One of the many big questions of 2020 is how we adapt and evolve as consumers, locally and globally. Whether we are considering online purchases or picking up groceries, we are recognizing the impact of our choices more than ever before.
Economically, it is a very dynamic time. Many of us are asking ourselves: “What’s the benefit (or harm) created by my spending?” and “Does this purchase reflect my values?”
Socially minded consumers navigate a complex web of considerations, acknowledging the global nature of our economy while trying our best to support the things that matter to us and make our community a better place. Corporations operate within this same web. Some capitalize on our concerns as little more than a marketing bandwagon exercise, while others are serious about sustainability and social justice.
And then there’s AquaQuest (AQ), a waterproof-gear company headquartered here in the Comox Valley. The company began in 1994—when they created the world’s first waterproof money belt—and now sells its high-performance goods direct to adventure-minded customers around the world. They offer service in six languages and make sales in five different global currencies every day.
“Our company’s core values are to be a great employer and to have a net positive impact on our community and the world. We’ve worked hard to align the interests of our employees with the interests of the company. In the years ahead, our goal is to continue to grow our global business while at the same time becoming more active and engaged in the Comox Valley,” says owner Michael Didham.
So, they talk the talk. But they also walk the walk. In addition to employee benefit programs and profit sharing, AquaQuest has truly gone next-level by developing a unique business model they call Halfitalism, which embraces the strengths of capitalism while addressing some of its key weaknesses.
That’s right, they’ve invented a brand-new business model to activate their values.
Here’s the concept: in Halfitalism, half of net profits are invested into local social and environmental causes. AQ is putting the idea to the test with their new store on upper 5th Street in downtown Courtenay, where 50 per cent of annual net profits will be directly invested in Comox Valley-based social and environmental initiatives. Cumberland Community Forest Society (CCFS) and YANA are among its early partners.
The rationale is pretty simple: local investments strengthen social fabric and the local environment upon which all of us depend. A stronger community and healthier local ecosystems lead to better economic, social, and environmental outcomes for all.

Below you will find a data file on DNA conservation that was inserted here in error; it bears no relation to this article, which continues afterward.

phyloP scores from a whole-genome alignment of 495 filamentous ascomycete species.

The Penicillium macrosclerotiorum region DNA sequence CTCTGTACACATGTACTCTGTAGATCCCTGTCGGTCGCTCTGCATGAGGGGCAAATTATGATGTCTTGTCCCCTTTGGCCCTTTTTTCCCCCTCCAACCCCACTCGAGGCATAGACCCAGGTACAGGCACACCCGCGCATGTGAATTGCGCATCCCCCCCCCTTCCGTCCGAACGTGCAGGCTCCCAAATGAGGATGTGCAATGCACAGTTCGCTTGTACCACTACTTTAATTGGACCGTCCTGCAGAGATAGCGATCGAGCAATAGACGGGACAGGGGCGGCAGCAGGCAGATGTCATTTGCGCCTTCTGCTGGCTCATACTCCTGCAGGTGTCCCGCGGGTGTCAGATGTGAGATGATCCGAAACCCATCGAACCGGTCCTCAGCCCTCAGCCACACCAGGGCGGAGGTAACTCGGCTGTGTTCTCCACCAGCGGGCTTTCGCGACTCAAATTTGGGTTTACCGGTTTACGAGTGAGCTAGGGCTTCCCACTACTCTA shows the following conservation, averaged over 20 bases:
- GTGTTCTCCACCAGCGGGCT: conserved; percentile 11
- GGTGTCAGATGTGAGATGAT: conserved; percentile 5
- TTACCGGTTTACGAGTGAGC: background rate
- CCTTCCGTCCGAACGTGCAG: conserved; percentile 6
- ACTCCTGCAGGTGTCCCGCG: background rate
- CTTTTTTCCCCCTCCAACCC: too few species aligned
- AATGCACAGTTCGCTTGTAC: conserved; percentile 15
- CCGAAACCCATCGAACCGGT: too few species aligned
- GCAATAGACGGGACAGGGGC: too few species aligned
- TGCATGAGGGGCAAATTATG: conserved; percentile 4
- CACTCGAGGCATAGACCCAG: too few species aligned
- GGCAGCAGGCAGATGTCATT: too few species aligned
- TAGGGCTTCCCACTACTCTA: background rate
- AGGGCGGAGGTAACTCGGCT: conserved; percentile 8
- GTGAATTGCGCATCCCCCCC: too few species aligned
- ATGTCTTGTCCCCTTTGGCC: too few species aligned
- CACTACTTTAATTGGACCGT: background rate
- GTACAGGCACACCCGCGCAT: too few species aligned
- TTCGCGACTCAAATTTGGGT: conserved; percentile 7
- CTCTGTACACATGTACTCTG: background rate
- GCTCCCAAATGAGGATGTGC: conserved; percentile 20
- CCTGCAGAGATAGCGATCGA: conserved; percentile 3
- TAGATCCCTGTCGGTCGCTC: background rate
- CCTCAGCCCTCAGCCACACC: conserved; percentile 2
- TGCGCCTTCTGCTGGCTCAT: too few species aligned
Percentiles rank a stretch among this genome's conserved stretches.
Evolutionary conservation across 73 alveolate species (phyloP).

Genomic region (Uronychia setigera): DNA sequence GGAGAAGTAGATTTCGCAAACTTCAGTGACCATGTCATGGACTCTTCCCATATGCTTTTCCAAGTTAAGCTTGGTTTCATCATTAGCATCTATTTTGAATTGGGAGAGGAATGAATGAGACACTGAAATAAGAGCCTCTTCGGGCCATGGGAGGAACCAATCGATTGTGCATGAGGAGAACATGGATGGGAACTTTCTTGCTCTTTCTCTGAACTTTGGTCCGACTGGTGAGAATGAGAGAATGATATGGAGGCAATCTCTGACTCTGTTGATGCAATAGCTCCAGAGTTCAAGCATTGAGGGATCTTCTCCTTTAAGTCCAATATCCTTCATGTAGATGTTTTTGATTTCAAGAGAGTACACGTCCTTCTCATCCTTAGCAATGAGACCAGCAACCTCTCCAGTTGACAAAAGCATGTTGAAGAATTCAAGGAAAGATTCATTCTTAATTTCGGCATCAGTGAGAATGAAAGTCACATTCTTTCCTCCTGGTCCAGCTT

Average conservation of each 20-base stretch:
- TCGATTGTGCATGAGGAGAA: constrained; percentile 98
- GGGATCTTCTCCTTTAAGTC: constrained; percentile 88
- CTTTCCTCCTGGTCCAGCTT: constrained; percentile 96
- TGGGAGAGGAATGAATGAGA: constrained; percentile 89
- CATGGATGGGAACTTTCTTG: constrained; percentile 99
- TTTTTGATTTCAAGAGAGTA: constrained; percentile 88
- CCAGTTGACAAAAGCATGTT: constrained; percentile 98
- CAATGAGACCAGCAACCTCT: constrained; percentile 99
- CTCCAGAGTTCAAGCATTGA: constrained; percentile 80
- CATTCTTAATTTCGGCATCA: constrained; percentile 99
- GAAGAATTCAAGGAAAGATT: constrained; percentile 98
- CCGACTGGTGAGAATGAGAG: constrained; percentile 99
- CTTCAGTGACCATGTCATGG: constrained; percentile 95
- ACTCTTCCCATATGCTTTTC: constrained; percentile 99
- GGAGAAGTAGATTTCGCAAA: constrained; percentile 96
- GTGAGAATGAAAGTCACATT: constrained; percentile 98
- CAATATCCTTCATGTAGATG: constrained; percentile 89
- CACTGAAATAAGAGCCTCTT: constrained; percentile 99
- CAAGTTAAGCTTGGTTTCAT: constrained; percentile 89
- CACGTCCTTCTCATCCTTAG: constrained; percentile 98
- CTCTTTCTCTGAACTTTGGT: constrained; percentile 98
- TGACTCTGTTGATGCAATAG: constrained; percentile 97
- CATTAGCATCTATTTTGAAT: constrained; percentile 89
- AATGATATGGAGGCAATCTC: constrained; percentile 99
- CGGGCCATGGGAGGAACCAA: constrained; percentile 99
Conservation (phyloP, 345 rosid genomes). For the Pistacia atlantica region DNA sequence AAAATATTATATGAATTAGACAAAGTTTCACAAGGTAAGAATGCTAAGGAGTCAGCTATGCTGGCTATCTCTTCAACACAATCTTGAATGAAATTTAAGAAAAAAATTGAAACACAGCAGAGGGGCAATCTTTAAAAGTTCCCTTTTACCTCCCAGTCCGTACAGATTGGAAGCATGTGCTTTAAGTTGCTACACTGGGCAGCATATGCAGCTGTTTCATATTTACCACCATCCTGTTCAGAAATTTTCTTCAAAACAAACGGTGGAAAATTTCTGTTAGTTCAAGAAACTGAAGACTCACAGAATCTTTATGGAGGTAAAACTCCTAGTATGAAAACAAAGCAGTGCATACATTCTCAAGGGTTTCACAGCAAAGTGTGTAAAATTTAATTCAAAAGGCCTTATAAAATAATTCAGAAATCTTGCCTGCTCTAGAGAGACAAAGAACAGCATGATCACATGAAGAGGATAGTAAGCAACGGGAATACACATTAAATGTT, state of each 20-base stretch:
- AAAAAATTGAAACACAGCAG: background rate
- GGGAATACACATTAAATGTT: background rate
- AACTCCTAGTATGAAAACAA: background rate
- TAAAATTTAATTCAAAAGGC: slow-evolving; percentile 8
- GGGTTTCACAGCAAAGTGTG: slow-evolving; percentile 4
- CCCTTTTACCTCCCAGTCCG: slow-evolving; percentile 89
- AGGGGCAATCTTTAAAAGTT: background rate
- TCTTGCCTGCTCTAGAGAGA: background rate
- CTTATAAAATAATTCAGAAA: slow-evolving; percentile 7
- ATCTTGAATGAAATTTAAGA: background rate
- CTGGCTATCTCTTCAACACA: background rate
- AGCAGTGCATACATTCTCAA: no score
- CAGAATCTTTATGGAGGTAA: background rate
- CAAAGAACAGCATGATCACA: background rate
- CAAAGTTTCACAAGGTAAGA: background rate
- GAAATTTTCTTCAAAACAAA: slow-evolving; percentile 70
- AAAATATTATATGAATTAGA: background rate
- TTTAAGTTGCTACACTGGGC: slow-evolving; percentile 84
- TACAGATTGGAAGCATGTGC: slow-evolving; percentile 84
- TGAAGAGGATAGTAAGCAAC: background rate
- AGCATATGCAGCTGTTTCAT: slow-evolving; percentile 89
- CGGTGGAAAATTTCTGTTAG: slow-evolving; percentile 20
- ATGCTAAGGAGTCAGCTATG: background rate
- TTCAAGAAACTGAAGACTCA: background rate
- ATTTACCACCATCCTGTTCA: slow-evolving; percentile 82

“We believe that we need to reform capitalism, not abandon it. Businesses typically generate profits that are provided to shareholders. The Halfitalist business model, while recognizing the need for shareholder earnings, also values the many benefits achieved by investing money in the local community,” says Didham.
“We decided to partner with the CCFS because we value land acquisition strategies that preserve the ecological integrity of forests and watersheds. This is a powerful way to contribute directly to carbon sequestration in our community,” adds AquaQuest’s business development manager, Trevor Westra. “We’re partnering with YANA because they provide accommodation and funding to Comox Valley families who need to travel outside the community for medical support for their children and who need support during difficult times.”
It’s easy to feel cynical when we’re faced with a barrage of messaging about ethical and sustainable business. But we also have genuine opportunities to put our money where our values are by looking for businesses who do the same. AquaQuest seems to be doing just that—they see Halfitalism as an opportunity to engage the community in the idea of re-imagining capitalism, as Westra explains. “Now is the time for bold action. But you can also start small. For example, make a new division of your company Halfitalist [or] solicit your favourite brands to explore the Halfitalism concept.”
AquaQuest is not holding this new model close to their chest. They’d love for it to go global. “Remodeling capitalism at the local level can have meaningful impacts. It is possible to generate wealth while also taking care of the ecosystems and communities that support us,” says Gabby Mason, AQ’s general manager.
If you’re curious and want to learn more, “We encourage folks to drop in to learn more about who we are and the values we’re bringing to the local business landscape, and to check out the great waterproof gear we have in stock,” says Mason. “Hop on your bike and head over!”